Friday, February 5, 2010

436 Here come the warm jets- a slightly scary delve into a very quirky mind.

Album: Here come the warm jets.

Artist: Brian Eno.

Year: 1974

Genre: Experimental.


  1. Needles in the Camel's Eye
  2. The Paw Paw Negro Blowtorch
  3. Baby's on Fire
  4. Cindy Tells Me
  5. Driving Me Backwards
  6. On Some Faraway Beach
  7. Blank Frank
  8. Dead Finks Don't Talk
  9. Some of Them Are Old
  10. Here Come the Warm Jets

I’ve never really given a huge amount of thought to Rock producers before. I think I’ve always seen them as coming from the George Martin school: nice, middle-aged boffins without artistic temperaments who were much more comfortable in the technical part of the studio than out where the instruments were. The sort of people who’s job it was to get the weird ideas in the artist’s drug-addled mind onto tape in a format that actually had some marketing potential. A staid and necessary buffer between the madness in the musician's head and the commercial obsessions of the record company executives.

Before I heard Here Come the Warm Jets I knew Brian Eno as a producer and not a musician. I’d never heard his solo musical output but was very familiar with many of his production credits, especially the albums he produced for U2, which are basically all the good ones. Having now heard the music that Eno produces when he’s in charge and read some interviews with the man I can only conclude that far from acting as a calm temperament in the studio keeping Bono’s wild ideas in check, Eno was most probably a deranged loon who wanted to push U2’s music into strange and spooky areas.

Now that I’ve been introduced to the other facet’s of Eno’s life I might as well address them individually as they relate to this album

Eno as lyricist: Ranges from the esoteric… “Blank Frank is the siren, he's the air-raid, he's the crater. He's on the menu on the table, he's the knife and he's the waiter” …to the macabre… “Baby's on fire/ Better throw her in the water/ Look at her laughing/ Like a heifer to the slaughter” …and back again… “You have to make the choice between/ The Paw Paw Negro Blowtorch and me”

Eno as a songwriter: Brian freely admits that he didn’t really write these songs as much as create the circumstance in which they were able to occur. He deliberately collected a group of musicians that he thought wouldn’t get on, in the hope of building tension and a friction filled atmosphere. He then manipulated the results in the mixing process in order to create something even stranger than the sound of musicians disliking each other. Don’t try to dance or sing along, life doesn’t always work that way.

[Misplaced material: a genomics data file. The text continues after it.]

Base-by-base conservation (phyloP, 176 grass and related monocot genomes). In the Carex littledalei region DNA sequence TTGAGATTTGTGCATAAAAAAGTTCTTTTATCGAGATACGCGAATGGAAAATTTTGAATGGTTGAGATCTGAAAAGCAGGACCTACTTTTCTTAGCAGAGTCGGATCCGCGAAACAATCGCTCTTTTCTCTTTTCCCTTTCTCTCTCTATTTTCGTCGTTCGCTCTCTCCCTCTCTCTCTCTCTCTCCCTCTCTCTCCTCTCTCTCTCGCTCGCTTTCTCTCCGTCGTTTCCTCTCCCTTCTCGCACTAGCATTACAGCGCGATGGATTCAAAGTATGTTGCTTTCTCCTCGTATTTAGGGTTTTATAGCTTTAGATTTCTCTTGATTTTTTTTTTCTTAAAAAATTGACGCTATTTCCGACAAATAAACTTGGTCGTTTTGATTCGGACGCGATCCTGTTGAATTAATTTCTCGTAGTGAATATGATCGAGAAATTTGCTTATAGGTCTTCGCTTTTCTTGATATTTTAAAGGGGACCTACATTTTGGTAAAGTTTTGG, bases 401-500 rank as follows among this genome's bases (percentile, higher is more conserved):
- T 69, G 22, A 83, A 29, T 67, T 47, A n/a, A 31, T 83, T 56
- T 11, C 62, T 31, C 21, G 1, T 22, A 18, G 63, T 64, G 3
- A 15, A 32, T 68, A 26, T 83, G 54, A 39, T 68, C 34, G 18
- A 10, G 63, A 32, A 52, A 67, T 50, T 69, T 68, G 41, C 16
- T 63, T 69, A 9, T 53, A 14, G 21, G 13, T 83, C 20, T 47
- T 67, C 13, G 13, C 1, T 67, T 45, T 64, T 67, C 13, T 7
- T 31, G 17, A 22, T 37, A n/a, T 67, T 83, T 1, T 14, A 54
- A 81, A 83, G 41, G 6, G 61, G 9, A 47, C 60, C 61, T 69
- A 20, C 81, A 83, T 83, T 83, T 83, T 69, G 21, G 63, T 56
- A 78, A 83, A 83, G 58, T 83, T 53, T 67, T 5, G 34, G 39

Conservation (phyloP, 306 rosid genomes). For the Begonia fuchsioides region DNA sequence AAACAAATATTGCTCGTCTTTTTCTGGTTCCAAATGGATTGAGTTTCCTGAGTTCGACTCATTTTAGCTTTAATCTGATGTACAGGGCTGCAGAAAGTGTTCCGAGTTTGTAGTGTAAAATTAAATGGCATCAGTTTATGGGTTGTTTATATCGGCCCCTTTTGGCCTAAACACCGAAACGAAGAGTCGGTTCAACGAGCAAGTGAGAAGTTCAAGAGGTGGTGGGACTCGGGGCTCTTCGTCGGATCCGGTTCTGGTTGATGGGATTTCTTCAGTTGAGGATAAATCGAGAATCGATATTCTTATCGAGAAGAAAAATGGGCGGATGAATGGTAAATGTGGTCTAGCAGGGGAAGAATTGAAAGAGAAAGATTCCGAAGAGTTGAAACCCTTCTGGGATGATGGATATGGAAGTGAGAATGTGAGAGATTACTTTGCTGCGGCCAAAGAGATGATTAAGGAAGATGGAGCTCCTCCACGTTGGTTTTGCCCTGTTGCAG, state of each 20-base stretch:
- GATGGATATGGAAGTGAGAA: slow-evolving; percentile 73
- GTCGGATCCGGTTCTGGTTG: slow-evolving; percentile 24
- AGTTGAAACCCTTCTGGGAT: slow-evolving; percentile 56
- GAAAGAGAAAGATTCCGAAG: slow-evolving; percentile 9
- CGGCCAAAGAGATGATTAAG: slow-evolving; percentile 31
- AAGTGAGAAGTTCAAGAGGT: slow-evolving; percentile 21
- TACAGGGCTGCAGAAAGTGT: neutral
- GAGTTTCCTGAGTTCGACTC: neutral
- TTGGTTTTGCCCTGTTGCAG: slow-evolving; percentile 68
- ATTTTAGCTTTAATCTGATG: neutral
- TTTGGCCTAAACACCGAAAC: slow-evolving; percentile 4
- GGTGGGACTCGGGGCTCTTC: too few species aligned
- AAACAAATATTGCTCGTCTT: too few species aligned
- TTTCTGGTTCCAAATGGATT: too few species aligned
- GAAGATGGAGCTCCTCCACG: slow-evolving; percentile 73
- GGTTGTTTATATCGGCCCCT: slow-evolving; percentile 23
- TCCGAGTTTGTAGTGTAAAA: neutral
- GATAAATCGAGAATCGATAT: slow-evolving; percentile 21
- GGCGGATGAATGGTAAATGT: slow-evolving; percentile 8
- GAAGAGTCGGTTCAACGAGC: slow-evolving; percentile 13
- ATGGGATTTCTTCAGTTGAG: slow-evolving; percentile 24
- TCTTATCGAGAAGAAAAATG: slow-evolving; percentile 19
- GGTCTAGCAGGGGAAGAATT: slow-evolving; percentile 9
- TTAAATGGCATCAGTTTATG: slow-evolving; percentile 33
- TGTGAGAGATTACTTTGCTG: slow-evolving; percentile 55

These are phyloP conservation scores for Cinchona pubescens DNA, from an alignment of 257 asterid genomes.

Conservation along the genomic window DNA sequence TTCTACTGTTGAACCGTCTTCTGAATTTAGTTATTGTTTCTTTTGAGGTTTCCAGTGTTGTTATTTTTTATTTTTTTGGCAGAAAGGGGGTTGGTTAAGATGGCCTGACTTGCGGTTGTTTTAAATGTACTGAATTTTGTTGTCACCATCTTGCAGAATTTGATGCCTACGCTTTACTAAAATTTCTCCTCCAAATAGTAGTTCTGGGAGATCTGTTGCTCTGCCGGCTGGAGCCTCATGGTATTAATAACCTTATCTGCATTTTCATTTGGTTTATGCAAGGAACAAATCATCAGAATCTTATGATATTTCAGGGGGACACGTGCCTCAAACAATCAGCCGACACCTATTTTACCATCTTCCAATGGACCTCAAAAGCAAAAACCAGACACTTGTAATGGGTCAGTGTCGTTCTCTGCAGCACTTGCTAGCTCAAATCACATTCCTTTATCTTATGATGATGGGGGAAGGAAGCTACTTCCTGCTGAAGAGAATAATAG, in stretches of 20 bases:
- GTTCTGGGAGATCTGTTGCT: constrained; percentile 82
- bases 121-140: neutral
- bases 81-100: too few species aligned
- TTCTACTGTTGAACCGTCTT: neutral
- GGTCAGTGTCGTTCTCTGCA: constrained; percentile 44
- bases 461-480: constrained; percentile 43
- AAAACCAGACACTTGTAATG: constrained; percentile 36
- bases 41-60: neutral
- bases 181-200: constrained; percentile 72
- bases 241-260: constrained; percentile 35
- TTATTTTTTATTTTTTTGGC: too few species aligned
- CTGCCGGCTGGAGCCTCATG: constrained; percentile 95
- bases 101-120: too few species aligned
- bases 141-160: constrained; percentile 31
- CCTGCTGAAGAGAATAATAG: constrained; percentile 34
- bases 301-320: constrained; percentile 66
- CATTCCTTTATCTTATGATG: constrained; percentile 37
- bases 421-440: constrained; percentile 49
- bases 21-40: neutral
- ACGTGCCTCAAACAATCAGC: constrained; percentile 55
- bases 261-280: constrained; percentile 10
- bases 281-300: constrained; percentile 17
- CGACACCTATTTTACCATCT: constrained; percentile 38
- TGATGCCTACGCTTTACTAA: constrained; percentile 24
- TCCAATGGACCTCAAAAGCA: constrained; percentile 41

Eno as arranger and producer: There are recognizable instruments on Warm Jets, and then there are disguised instruments, instruments played in ways they weren’t designed to and instruments distorted out of all recognition. And then there’s an added level of tonal weirdness that belongs in another category altogether.

Eno as singer: Nasal, unpleasantly nasal.. One Interview I read described his voice like this: “His singing is not unlike the shriek of a hare that's just caught an air gun pellet up the ass.” That’s a pretty woeful description but then I can’t really do better and I don’t have the resources to propel objects up the anal orifices of rodents in order to make a suitable comparison. It could very well be an amazingly accurate summation. For all I know the reporter in question lined up an entire menagerie and then systematically opened fire up their rectums until one of the poor beasts let forth a shriek that exactly resembled the way Eno sings on Warm Jets. If that’s the case then I take my hat off to the commitment of the music journalist in question.

Eno as a person: Out there. Waaaay out there. For a while he was much more interested in discussing his extensive collection of pornography with journalists than talking about his music. He believes sexually explicit material is an art from which might explain his extensive collection of pornographic playing cards but does little to account for his love of mud-wrestling videos. Eno was also a fan of nuding up during interviews and discussing his own body parts. My personal favourite quote is: “I only make love to keep my feet warm,” which might go some way to explaining why his marriages break up- if someone gave him a toasty warm pair of socks for Christmas the sexual side of the relationship would fall apart completely. While Eno went on record as saying the title of this album was a reference to his guitar playing style he also admits there’s a golden shower connection (google it if you don’t know what a golden shower is but for God’s sake don’t search for images or video.)

Here come the warm Jets isn’t something I could listen to on any sort of regular basis. It’s one of those albums that pushed music in a new direction, I’m just not sure that it pushed it to a place that music wanted to go. Music was perfectly happy where it was before Eno unleashed his warm jets all over it and gave us this album.

Highlight: On some faraway beach. Not bad at all.

Lowlight: Baby’s on fire. Not good at all.

Influenced by: Glam Rock and a desire to work against glam rock.

Influenced: Not many of the artists that Eno went on to work with. He produced albums for INXS who I just can’t picture listening to this.

Favourite Amazon Customer Review Qoute: Paw Paw Negro Blow Torch is one of the sexiest songs done, next to Found a Job and Tight Scrummy.

-I’m sorry but anyone who is turned on by Paw Paw negro Blow Torch is someone that I don’t want to have a sexual encounter with.

So would you bask happily under the flow of a warm jet or would you rather wash your hands of the whole thing? Let me know below.

1 comment:

  1. Pornogrophy ? Dont bother giving me any of that stuff. I havnt got a pornograph to play it on !!